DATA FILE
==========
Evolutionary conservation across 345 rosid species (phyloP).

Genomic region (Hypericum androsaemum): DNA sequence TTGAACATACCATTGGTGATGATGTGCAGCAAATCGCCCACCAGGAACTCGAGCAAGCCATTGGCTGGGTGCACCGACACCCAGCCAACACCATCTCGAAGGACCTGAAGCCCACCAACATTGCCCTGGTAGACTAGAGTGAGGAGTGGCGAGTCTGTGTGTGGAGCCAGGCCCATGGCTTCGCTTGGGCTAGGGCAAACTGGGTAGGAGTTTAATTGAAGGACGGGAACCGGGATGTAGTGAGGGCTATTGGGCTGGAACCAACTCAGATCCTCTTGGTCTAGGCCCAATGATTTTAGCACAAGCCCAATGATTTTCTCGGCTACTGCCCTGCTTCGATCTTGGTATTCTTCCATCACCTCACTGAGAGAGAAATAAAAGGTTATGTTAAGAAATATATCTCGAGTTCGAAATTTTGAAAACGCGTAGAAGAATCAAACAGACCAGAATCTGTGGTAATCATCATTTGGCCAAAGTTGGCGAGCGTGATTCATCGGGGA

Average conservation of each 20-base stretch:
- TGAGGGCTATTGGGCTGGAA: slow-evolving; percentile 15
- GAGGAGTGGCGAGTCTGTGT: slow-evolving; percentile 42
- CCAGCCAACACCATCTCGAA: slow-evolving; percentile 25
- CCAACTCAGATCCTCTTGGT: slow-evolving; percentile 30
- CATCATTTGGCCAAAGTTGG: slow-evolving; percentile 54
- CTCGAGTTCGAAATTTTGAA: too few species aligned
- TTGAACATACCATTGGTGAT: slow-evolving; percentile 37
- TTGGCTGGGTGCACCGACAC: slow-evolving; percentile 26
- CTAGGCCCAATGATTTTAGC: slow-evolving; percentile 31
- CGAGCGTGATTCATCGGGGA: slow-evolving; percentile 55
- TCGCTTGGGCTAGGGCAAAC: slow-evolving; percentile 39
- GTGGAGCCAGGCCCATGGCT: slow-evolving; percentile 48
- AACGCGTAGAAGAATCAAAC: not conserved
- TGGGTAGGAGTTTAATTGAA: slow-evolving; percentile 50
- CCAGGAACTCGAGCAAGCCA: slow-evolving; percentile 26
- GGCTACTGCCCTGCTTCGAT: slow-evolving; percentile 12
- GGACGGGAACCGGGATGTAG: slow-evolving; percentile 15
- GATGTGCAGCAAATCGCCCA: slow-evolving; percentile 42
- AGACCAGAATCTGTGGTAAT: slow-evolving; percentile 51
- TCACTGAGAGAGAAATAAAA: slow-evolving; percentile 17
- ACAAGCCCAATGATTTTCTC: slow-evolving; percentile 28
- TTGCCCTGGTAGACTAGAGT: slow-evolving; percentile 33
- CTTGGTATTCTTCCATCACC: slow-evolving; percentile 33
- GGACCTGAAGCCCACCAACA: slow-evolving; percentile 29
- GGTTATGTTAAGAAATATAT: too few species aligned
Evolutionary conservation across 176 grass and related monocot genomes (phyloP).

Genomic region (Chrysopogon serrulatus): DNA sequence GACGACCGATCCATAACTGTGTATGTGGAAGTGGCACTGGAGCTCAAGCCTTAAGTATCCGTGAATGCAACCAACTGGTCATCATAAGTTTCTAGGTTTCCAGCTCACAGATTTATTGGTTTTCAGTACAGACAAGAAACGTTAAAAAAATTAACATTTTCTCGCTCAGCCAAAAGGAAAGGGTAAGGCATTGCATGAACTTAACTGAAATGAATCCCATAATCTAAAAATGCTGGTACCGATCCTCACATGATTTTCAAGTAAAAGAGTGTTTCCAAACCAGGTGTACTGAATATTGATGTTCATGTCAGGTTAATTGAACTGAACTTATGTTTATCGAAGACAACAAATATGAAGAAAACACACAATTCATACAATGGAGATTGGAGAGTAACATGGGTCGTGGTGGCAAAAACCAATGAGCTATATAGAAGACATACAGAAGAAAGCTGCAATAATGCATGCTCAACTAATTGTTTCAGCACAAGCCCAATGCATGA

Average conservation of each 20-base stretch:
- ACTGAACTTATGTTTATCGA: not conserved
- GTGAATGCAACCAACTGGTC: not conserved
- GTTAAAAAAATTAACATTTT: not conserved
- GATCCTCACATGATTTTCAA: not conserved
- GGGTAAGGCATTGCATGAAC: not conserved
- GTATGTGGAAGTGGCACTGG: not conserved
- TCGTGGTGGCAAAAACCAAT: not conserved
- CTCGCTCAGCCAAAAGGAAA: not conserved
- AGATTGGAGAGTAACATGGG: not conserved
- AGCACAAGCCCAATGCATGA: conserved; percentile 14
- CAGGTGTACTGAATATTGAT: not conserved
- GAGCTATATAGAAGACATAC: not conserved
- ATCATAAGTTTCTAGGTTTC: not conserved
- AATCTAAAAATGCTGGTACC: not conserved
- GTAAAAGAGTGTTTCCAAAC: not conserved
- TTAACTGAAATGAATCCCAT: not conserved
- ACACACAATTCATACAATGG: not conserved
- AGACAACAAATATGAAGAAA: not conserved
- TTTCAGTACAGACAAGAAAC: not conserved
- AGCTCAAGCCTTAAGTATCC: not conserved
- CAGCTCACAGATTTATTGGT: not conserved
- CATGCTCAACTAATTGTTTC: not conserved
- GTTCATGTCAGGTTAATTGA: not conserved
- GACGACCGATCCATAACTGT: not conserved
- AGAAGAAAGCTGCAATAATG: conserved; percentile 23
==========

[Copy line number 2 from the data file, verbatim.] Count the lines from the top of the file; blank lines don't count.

Genomic region (Hypericum androsaemum): DNA sequence TTGAACATACCATTGGTGATGATGTGCAGCAAATCGCCCACCAGGAACTCGAGCAAGCCATTGGCTGGGTGCACCGACACCCAGCCAACACCATCTCGAAGGACCTGAAGCCCACCAACATTGCCCTGGTAGACTAGAGTGAGGAGTGGCGAGTCTGTGTGTGGAGCCAGGCCCATGGCTTCGCTTGGGCTAGGGCAAACTGGGTAGGAGTTTAATTGAAGGACGGGAACCGGGATGTAGTGAGGGCTATTGGGCTGGAACCAACTCAGATCCTCTTGGTCTAGGCCCAATGATTTTAGCACAAGCCCAATGATTTTCTCGGCTACTGCCCTGCTTCGATCTTGGTATTCTTCCATCACCTCACTGAGAGAGAAATAAAAGGTTATGTTAAGAAATATATCTCGAGTTCGAAATTTTGAAAACGCGTAGAAGAATCAAACAGACCAGAATCTGTGGTAATCATCATTTGGCCAAAGTTGGCGAGCGTGATTCATCGGGGA